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Private Landowner Information

Q:  Where is the boundary along beaches from public land to private land?

A:  The Hawaiʻi Supreme Court ruled in 2006 that the shoreline should be determined by the high wash of the waves, and not just the vegetation line because that is too easily manipulated by landowners planting (see Hawaiʻi Supreme Court Decision on Shorelines).

A: The public has a right of access to and along all beaches and shorelines in the State situated below the "upper reaches of the wash of the waves." (HRS §§ 115-4, 115-5, Revised 2010).

A: Public Beach transit corridor defined. -§115-5 (a) The right of transit shall exist seaward of the shoreline and this area shall be defined as a beach transit corridor. For purposes of this section, "shoreline" shall have the same meaning as in section 205A-1."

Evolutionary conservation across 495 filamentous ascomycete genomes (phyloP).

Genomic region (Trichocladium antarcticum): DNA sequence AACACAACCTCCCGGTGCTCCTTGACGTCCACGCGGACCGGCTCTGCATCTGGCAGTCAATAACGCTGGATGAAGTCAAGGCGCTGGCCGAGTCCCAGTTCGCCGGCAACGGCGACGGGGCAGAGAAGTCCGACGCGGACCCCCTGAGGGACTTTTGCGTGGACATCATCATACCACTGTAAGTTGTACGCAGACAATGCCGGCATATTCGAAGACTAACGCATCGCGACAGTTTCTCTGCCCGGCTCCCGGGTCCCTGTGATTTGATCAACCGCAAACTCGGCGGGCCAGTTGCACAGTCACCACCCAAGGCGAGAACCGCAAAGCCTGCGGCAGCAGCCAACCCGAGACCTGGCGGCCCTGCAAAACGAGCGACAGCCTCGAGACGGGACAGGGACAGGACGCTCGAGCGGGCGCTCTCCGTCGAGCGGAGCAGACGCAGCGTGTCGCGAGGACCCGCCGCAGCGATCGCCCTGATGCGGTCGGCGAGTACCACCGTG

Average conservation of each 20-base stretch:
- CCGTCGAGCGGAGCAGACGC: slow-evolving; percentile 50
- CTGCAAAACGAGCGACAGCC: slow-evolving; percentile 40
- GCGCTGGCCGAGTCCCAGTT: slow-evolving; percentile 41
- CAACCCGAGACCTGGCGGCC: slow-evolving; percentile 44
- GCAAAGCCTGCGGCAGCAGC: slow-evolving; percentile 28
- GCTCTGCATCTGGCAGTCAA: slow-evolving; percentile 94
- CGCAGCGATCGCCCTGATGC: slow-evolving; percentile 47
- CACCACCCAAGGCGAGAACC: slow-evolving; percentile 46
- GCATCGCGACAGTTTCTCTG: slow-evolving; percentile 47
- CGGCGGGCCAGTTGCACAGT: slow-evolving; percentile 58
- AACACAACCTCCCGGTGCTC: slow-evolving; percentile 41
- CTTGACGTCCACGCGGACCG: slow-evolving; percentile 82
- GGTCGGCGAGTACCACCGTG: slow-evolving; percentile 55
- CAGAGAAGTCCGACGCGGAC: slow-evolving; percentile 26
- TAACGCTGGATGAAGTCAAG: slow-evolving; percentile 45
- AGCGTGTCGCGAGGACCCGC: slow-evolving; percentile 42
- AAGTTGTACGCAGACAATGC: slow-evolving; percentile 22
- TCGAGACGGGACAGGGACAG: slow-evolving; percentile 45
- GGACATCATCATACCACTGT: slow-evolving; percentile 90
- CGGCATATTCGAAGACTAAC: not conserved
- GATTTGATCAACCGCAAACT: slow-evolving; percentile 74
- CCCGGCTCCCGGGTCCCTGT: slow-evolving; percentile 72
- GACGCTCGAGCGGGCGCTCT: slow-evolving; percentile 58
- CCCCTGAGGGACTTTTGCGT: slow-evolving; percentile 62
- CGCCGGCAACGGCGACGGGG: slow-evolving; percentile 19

Q:  How is the government authorized to create beach access rights-of-way over my property, isn’t this a constitutional “taking” that is violating my rights?

A:  No.  Federal law justifies government’s interest in creating easements or rights-of-way so long as it substantially advances a legitimate state interest.  Providing beach access to the public by way of beach access easements has been found to be a legitimate state interest.  See:  Nollan v. California Coastal Commission, 483 U.S. 825 (1987) (the Court determined that a legitimate nexus is required between a legitimate state interest and a permit condition); Dolan v. City of Tigard, 512 U.S. 374 (1994) (evaluated the degree of connection required between the nexus of implementing the state interest and the state interest itself).